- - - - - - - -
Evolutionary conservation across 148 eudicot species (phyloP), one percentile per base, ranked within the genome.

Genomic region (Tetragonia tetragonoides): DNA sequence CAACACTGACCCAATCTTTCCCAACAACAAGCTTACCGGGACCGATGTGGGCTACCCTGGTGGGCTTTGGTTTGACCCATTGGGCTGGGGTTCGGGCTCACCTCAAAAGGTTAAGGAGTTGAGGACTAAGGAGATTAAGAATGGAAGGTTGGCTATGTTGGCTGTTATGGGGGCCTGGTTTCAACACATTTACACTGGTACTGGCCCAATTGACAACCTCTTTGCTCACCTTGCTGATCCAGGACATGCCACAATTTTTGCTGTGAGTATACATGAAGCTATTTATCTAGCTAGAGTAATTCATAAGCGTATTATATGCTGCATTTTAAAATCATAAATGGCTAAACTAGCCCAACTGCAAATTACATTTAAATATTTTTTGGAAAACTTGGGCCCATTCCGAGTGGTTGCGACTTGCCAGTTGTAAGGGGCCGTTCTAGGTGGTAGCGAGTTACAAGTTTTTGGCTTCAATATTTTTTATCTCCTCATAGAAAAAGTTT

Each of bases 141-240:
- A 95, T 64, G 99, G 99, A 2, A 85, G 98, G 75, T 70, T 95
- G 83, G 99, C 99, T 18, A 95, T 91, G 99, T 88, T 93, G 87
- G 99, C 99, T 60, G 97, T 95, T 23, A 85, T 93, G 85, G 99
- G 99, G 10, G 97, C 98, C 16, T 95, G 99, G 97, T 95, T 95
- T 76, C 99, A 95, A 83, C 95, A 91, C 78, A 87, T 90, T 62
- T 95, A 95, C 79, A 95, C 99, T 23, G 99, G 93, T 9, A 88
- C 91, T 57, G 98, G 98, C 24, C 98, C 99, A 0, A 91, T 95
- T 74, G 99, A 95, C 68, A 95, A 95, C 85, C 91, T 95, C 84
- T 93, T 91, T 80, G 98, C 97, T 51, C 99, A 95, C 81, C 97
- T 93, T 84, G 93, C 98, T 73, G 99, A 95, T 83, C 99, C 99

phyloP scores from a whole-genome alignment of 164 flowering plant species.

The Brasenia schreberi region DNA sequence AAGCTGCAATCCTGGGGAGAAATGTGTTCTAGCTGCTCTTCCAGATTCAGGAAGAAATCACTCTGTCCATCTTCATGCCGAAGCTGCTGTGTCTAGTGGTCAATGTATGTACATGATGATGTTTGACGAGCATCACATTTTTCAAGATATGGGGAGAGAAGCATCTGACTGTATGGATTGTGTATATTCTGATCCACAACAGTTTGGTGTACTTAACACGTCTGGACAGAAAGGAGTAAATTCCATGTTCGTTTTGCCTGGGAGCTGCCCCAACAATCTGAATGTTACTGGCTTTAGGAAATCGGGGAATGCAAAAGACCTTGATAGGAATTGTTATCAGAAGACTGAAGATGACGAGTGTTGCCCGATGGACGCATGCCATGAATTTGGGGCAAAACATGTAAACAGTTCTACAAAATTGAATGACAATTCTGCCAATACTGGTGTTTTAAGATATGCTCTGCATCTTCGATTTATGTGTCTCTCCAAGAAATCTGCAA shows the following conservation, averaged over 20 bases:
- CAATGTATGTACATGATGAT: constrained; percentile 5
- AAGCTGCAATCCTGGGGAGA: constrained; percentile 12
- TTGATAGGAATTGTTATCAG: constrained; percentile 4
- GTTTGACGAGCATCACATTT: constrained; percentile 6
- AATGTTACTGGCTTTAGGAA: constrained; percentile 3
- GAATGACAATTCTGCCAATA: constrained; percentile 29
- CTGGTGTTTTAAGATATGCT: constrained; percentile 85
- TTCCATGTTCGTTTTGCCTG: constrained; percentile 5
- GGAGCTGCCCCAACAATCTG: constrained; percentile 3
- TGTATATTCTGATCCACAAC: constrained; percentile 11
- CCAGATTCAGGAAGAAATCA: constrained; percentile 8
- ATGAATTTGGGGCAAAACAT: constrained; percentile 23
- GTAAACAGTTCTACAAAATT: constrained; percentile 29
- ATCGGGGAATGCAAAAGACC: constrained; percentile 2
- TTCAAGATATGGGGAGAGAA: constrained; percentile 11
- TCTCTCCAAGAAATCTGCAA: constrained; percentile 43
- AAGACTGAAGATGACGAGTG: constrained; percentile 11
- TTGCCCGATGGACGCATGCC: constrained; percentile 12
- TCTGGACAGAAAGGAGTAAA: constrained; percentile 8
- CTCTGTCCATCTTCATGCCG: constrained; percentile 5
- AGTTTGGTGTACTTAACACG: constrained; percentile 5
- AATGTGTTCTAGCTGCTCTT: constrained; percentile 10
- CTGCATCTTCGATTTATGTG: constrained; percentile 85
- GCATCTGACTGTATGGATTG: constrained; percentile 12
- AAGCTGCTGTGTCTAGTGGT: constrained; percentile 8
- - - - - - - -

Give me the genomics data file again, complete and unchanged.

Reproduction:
Evolutionary conservation across 148 eudicot species (phyloP), one percentile per base, ranked within the genome.

Genomic region (Tetragonia tetragonoides): DNA sequence CAACACTGACCCAATCTTTCCCAACAACAAGCTTACCGGGACCGATGTGGGCTACCCTGGTGGGCTTTGGTTTGACCCATTGGGCTGGGGTTCGGGCTCACCTCAAAAGGTTAAGGAGTTGAGGACTAAGGAGATTAAGAATGGAAGGTTGGCTATGTTGGCTGTTATGGGGGCCTGGTTTCAACACATTTACACTGGTACTGGCCCAATTGACAACCTCTTTGCTCACCTTGCTGATCCAGGACATGCCACAATTTTTGCTGTGAGTATACATGAAGCTATTTATCTAGCTAGAGTAATTCATAAGCGTATTATATGCTGCATTTTAAAATCATAAATGGCTAAACTAGCCCAACTGCAAATTACATTTAAATATTTTTTGGAAAACTTGGGCCCATTCCGAGTGGTTGCGACTTGCCAGTTGTAAGGGGCCGTTCTAGGTGGTAGCGAGTTACAAGTTTTTGGCTTCAATATTTTTTATCTCCTCATAGAAAAAGTTT

Each of bases 141-240:
- A 95, T 64, G 99, G 99, A 2, A 85, G 98, G 75, T 70, T 95
- G 83, G 99, C 99, T 18, A 95, T 91, G 99, T 88, T 93, G 87
- G 99, C 99, T 60, G 97, T 95, T 23, A 85, T 93, G 85, G 99
- G 99, G 10, G 97, C 98, C 16, T 95, G 99, G 97, T 95, T 95
- T 76, C 99, A 95, A 83, C 95, A 91, C 78, A 87, T 90, T 62
- T 95, A 95, C 79, A 95, C 99, T 23, G 99, G 93, T 9, A 88
- C 91, T 57, G 98, G 98, C 24, C 98, C 99, A 0, A 91, T 95
- T 74, G 99, A 95, C 68, A 95, A 95, C 85, C 91, T 95, C 84
- T 93, T 91, T 80, G 98, C 97, T 51, C 99, A 95, C 81, C 97
- T 93, T 84, G 93, C 98, T 73, G 99, A 95, T 83, C 99, C 99

phyloP scores from a whole-genome alignment of 164 flowering plant species.

The Brasenia schreberi region DNA sequence AAGCTGCAATCCTGGGGAGAAATGTGTTCTAGCTGCTCTTCCAGATTCAGGAAGAAATCACTCTGTCCATCTTCATGCCGAAGCTGCTGTGTCTAGTGGTCAATGTATGTACATGATGATGTTTGACGAGCATCACATTTTTCAAGATATGGGGAGAGAAGCATCTGACTGTATGGATTGTGTATATTCTGATCCACAACAGTTTGGTGTACTTAACACGTCTGGACAGAAAGGAGTAAATTCCATGTTCGTTTTGCCTGGGAGCTGCCCCAACAATCTGAATGTTACTGGCTTTAGGAAATCGGGGAATGCAAAAGACCTTGATAGGAATTGTTATCAGAAGACTGAAGATGACGAGTGTTGCCCGATGGACGCATGCCATGAATTTGGGGCAAAACATGTAAACAGTTCTACAAAATTGAATGACAATTCTGCCAATACTGGTGTTTTAAGATATGCTCTGCATCTTCGATTTATGTGTCTCTCCAAGAAATCTGCAA shows the following conservation, averaged over 20 bases:
- CAATGTATGTACATGATGAT: constrained; percentile 5
- AAGCTGCAATCCTGGGGAGA: constrained; percentile 12
- TTGATAGGAATTGTTATCAG: constrained; percentile 4
- GTTTGACGAGCATCACATTT: constrained; percentile 6
- AATGTTACTGGCTTTAGGAA: constrained; percentile 3
- GAATGACAATTCTGCCAATA: constrained; percentile 29
- CTGGTGTTTTAAGATATGCT: constrained; percentile 85
- TTCCATGTTCGTTTTGCCTG: constrained; percentile 5
- GGAGCTGCCCCAACAATCTG: constrained; percentile 3
- TGTATATTCTGATCCACAAC: constrained; percentile 11
- CCAGATTCAGGAAGAAATCA: constrained; percentile 8
- ATGAATTTGGGGCAAAACAT: constrained; percentile 23
- GTAAACAGTTCTACAAAATT: constrained; percentile 29
- ATCGGGGAATGCAAAAGACC: constrained; percentile 2
- TTCAAGATATGGGGAGAGAA: constrained; percentile 11
- TCTCTCCAAGAAATCTGCAA: constrained; percentile 43
- AAGACTGAAGATGACGAGTG: constrained; percentile 11
- TTGCCCGATGGACGCATGCC: constrained; percentile 12
- TCTGGACAGAAAGGAGTAAA: constrained; percentile 8
- CTCTGTCCATCTTCATGCCG: constrained; percentile 5
- AGTTTGGTGTACTTAACACG: constrained; percentile 5
- AATGTGTTCTAGCTGCTCTT: constrained; percentile 10
- CTGCATCTTCGATTTATGTG: constrained; percentile 85
- GCATCTGACTGTATGGATTG: constrained; percentile 12
- AAGCTGCTGTGTCTAGTGGT: constrained; percentile 8